WASHINGTON — The Supreme Court announced Monday that it would hear the Bush administration's claim that federal drug agents have the authority to arrest seriously ill Californians who use homegrown marijuana to relieve their pain.
The court agreed to hear an appeal filed by Atty. Gen. John Ashcroft, who contends that federal law prohibits the use of marijuana "in all instances."
The case, to be heard in the fall, is a clash between the strict federal drug laws and the California initiative that allows patients to use marijuana on the advice of their doctor. It will also determine the fate of similar laws in eight other states.
The case focuses not on whether using marijuana makes medical sense, but whether the federal authority extends to regulating a plant that is grown at home.
The U.S. Constitution says Congress and the federal government have the power to regulate "commerce among the states." This is the basis for most federal regulatory laws.
But defenders of the medical marijuana law in California questioned how that federal power can be extended to cover plants that are grown by a patient for his or her own use.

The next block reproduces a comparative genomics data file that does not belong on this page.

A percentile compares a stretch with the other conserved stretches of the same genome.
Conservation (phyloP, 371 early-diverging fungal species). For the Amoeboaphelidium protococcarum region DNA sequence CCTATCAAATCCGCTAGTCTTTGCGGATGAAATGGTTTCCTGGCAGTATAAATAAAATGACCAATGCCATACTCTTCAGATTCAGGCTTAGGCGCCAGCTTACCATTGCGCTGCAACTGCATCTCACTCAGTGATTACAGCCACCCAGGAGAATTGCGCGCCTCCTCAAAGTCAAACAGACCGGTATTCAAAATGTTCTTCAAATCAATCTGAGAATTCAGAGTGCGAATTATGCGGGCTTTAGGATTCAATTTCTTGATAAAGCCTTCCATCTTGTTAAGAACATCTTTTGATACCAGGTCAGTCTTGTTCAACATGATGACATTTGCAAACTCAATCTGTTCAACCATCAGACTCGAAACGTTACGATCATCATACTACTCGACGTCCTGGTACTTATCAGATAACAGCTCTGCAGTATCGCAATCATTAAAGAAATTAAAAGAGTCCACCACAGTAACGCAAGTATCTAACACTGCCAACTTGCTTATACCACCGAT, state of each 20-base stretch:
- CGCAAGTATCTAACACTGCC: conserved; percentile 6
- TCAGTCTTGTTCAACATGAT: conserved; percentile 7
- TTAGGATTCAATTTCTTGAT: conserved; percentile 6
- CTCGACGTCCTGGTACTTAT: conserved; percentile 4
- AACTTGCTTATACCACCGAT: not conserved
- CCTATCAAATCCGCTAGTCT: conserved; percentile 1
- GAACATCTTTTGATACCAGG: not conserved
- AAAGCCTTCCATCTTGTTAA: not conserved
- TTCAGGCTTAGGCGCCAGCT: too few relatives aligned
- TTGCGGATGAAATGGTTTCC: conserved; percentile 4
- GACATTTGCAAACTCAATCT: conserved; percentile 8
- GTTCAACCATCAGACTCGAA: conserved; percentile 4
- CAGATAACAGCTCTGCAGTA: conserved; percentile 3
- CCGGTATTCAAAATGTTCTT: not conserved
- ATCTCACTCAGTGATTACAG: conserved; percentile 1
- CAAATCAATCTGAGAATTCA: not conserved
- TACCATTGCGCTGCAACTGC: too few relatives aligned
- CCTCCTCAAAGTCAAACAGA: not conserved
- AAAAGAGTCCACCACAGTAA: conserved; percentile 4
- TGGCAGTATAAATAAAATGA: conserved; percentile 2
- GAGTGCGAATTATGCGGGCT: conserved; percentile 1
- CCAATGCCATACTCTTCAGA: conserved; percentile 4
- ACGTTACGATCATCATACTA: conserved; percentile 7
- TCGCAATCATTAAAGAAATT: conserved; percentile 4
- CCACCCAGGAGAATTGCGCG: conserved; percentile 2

"It is a pretty far-fetched argument for them to say this involves interstate commerce, because there is no commerce and no interstate activity," said Oakland attorney Robert Raich, whose wife, Angel, is one of two plaintiffs in the case.
The other, Diane Monson, suffers from a degenerative disease of the spine. Like Angel Raich, who has an inoperable brain tumor, Monson said marijuana had been especially effective at easing her pain and restoring her appetite.
In August 2002, however, U.S. drug agents raided Monson's home and destroyed her six cannabis plants.
Late last year, the U.S. 9th Circuit Court of Appeals agreed that the federal agents had overstepped their authority and issued an order that bars the Drug Enforcement Administration from enforcing the drug laws against patients whose marijuana is grown at home.
The "noncommercial cultivation, possession and use of marijuana for personal medical purposes" is protected under California law and is beyond the federal authority, said Judge Harry Pregerson in a 2-1 decision. It is "different in kind from drug trafficking," he added.
The Justice Department appealed that decision, and on Monday the Supreme Court said it would hear the case, Ashcroft vs. Raich, during the court's next term.
"The Supreme Court has a chance to protect the rights of patients everywhere who need medical cannabis to treat their afflictions," said Steph Sherer, executive director of the medical-marijuana advocacy group Americans for Safe Access. "Too many have gone to prison, and too many have been denied access to the medication their doctors recommend."